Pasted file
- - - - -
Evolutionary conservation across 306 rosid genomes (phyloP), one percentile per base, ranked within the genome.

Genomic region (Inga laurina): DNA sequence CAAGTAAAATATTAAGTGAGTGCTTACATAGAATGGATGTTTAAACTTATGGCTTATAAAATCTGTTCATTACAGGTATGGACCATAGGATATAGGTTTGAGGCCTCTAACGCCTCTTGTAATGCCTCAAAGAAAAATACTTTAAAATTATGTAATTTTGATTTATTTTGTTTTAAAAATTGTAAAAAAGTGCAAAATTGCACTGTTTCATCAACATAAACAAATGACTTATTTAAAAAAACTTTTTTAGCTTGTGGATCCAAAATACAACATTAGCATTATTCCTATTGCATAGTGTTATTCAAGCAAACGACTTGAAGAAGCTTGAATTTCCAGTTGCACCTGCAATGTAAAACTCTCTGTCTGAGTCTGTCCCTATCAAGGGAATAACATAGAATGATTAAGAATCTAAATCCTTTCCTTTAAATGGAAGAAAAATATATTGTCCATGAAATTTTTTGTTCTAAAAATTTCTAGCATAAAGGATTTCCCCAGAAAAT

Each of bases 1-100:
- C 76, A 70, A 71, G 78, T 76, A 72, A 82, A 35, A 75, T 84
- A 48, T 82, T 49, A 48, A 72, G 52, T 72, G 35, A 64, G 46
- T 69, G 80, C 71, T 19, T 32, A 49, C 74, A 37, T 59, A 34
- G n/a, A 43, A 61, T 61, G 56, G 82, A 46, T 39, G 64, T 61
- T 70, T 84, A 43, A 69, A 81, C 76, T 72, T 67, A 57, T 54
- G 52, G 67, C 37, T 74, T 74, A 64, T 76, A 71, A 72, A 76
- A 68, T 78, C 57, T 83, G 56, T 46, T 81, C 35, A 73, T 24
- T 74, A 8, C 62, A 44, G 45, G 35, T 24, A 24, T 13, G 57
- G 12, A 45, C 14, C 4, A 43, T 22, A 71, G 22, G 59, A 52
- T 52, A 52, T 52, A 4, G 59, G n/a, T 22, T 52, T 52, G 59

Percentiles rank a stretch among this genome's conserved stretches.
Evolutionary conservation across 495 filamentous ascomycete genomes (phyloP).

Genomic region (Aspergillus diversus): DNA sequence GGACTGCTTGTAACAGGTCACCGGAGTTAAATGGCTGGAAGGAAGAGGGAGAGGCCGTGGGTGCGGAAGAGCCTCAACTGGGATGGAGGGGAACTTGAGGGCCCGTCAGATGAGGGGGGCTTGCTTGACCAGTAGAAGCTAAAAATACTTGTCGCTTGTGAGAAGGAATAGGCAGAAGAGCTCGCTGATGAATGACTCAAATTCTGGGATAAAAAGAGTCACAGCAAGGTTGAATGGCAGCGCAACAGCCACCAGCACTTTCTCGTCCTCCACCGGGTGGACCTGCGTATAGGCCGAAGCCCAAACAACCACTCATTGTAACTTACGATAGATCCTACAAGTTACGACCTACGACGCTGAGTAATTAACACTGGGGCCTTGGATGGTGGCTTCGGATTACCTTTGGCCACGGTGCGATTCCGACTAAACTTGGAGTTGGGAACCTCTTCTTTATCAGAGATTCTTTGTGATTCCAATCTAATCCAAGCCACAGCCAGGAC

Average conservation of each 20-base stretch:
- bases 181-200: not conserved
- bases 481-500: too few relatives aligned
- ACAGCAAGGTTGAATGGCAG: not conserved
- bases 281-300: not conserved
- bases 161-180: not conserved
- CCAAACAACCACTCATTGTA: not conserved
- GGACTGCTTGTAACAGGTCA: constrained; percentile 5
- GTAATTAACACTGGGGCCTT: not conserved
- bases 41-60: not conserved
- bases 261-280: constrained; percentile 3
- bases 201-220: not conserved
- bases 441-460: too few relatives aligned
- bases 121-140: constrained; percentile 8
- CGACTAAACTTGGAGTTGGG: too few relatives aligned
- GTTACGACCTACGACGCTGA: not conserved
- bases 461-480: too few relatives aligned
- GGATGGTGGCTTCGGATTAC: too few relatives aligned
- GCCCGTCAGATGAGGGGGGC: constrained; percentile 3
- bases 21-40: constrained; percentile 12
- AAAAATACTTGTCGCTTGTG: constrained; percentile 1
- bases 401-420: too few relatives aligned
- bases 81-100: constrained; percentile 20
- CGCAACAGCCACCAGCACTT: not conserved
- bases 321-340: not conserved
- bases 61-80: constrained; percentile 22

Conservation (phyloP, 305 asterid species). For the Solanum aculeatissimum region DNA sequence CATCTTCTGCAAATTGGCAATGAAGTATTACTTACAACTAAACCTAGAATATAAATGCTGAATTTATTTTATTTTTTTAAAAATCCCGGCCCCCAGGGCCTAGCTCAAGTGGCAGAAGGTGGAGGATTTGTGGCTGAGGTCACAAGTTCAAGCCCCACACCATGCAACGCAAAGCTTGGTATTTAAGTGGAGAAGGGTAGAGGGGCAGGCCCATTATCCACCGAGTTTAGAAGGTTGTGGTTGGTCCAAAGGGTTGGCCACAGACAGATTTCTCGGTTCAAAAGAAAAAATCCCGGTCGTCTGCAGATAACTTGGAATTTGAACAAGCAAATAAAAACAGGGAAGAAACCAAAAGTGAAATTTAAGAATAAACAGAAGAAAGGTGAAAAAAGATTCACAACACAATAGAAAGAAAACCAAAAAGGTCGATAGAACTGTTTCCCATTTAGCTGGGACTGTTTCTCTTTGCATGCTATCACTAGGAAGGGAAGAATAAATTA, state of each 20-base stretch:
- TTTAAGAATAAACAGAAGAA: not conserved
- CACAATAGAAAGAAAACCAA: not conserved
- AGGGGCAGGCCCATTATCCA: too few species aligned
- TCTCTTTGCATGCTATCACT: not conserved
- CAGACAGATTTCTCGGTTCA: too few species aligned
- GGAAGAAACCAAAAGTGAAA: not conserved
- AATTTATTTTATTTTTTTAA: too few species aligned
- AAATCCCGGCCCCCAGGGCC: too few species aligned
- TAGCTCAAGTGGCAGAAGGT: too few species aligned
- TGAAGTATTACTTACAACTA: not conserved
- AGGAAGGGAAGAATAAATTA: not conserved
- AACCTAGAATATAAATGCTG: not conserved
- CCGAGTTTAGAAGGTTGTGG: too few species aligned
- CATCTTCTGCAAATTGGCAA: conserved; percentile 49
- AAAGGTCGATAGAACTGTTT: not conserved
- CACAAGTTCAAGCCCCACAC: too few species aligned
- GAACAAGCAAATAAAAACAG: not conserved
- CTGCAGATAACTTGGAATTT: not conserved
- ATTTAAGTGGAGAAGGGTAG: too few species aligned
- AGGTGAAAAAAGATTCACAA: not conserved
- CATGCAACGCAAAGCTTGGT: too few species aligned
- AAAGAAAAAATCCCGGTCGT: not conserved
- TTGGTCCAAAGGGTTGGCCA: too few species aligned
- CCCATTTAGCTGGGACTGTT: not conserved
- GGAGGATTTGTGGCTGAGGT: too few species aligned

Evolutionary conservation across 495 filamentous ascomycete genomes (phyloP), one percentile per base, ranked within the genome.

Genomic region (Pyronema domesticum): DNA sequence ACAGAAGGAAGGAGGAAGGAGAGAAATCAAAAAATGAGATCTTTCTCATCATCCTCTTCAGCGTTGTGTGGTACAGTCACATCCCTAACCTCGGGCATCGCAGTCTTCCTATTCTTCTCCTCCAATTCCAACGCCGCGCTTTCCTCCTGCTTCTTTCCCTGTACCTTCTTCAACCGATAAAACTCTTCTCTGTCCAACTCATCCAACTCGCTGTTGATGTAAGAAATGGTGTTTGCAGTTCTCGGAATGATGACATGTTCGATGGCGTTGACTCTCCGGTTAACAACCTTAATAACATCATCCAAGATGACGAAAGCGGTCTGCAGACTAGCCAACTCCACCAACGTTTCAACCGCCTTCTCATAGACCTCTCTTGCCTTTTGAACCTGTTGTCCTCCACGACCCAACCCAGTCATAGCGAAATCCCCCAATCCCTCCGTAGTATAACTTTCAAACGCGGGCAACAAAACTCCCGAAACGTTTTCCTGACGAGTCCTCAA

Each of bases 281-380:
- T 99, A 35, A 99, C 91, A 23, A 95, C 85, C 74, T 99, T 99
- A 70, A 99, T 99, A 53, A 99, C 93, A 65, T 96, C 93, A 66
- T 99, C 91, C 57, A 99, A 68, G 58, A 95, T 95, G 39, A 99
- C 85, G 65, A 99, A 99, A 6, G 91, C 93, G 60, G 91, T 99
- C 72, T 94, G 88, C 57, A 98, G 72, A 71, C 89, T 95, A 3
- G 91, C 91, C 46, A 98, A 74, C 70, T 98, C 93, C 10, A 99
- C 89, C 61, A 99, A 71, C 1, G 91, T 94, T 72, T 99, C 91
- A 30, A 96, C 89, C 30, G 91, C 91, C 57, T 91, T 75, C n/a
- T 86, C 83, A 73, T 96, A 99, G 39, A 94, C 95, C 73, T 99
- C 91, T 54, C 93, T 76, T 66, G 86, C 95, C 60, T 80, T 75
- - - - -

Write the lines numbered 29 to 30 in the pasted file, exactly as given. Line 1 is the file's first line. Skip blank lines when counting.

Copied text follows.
- bases 441-460: too few relatives aligned
- bases 121-140: constrained; percentile 8